Metal polish

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Forum topic by willhime posted 04-02-2016 11:17 PM 653 views 0 times favorited 3 replies Add to Favorites Watch
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126 posts in 1738 days

04-02-2016 11:17 PM

Topic tags/keywords: resource tip question trick blade chisel plane

I haven’t polished anything since a replica claymore sword I bought at the renaissance festival circa ‘95. My starrett rule is pretty ‘blacked, or gunked, or however you say it’ up and one guy recommended simi-chrome. I saw it has a mild abrasion in it, which I don’t know if that matters for my purposes, aka, rules, planes, tools, etc. I saw Flitz is non-abrasive, being used for antique gun steel and such. Would that be too delicate for what I need ?

Then, past that, what kind of buffing wheel is best for these applications or quick buff ups ? I have a 6” bench grinder, angle grinder, drill press, 1×30 sander, 4×36 sander, 5” orbital…

- Will

-- Burn your fire for no witness

3 replies so far

View Woodknack's profile


12430 posts in 2579 days

#1 posted 04-03-2016 12:33 AM

600 grit on something flat, 400 or 320 if really bad. It won’t mess up the ink numbers.

-- Rick M,

View Kelly's profile


2125 posts in 3143 days

#2 posted 04-03-2016 12:40 AM

It’s probably a lot easier than your worries might lead you to believe.

I use a lot of things to polish plastic, metal, wood and glass. It may be cerium oxide for the glass, chromium oxide for a razor edge. It may be oil and baking soda, rotten stone or pumice for a table top, followed by plastic polish. It may be my most often used McGuires Mag Polish for a mirror finish on my pocket knife, which might be a couple times more expensive than your rule. Of course, making a slurry of hundred grit carbide and oil may not be the solution to bringing luster back to your Starret. In the end, if it’ll cut, it’s fair game. I just have to decide how much I want to cut to determine if I’m doing light grinding, so to speak, or polishing.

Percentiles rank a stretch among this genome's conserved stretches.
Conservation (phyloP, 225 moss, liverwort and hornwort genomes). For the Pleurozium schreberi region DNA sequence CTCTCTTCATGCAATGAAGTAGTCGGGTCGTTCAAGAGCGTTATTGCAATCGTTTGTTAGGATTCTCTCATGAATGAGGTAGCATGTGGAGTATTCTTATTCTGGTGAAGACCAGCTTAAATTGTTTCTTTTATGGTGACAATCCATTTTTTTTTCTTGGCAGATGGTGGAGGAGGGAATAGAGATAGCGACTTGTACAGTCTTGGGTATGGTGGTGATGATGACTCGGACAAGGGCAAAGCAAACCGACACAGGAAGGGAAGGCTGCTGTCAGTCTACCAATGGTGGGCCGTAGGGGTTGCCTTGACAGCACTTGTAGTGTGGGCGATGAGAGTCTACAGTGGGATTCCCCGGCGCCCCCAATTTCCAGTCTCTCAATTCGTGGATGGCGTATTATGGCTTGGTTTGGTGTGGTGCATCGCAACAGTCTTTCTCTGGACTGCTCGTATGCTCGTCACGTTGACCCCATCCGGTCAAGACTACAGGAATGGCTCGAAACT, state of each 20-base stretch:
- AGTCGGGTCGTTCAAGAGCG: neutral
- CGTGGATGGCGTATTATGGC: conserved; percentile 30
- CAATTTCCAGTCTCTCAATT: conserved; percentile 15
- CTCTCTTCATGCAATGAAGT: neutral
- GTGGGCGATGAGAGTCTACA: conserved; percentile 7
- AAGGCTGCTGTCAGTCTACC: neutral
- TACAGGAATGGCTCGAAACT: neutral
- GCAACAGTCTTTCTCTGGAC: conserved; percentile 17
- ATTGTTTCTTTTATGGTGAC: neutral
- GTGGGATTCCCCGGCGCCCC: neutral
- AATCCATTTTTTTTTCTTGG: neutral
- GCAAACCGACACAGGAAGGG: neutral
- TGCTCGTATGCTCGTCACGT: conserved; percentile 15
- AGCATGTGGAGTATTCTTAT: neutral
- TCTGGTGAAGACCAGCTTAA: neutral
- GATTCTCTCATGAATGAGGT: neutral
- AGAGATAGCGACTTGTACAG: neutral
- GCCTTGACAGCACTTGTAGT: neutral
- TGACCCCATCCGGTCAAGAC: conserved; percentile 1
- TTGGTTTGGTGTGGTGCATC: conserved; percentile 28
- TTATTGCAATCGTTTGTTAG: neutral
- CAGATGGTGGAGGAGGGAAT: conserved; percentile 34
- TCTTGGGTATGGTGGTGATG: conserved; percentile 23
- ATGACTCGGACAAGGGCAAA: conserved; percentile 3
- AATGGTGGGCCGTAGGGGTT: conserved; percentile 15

For wheels, I use Harbor Freight sewn wheels, and wheels from other sources too. On another occasion, I use a felt wheel. For another application, I might pop a hole saw cut out of MDF in the drill press and put some flex cut compound on it. Too, I keep my granite polishing pads, after they’re too worn for that purpose, and run them on my variable speed angle grinder (if it’d reverse it’d perfect for many applications, but the ability to slow it is still critical).

In the end If it’ll cut, it’s fair game. If it’ll hold compound, slurry or what have you, without the wheel/pad cutting more than my compound, it’s, also, fair game.

To keep frustration levels minimal, I avoid cross contamination (most the time) by tossing wheels and such in bags and labeling them for their polish compound use.

Metal is pretty forgiving, when you’re using fine polishes. As such, I also use a dedicated wheel with red polish compound on it. While the manufacturers vary in how fine their compounds are, they are, generally, close enough to switch brands.

Key here is, if it takes iron off slow, you have a lot of experimental wiggle room.

Keep in mind, some stainless is pretty hard, but can still stain, and those stains may be beyond the reach of a mere polish compound.

Oh, and I slow down even more when playing with plastics, finishes and glass. This, of course, keeps the material cooler, so you don’t destroy your product, or, at best, have to start over.

View HokieKen's profile


7059 posts in 1338 days

#3 posted 04-03-2016 01:58 AM

For the Starrett rule, what Rick said. Scotchbrite pads with some wd-40 if it’s got a lot of build up on it will get it started.

-- Kenny, SW VA, Go Hokies!!!

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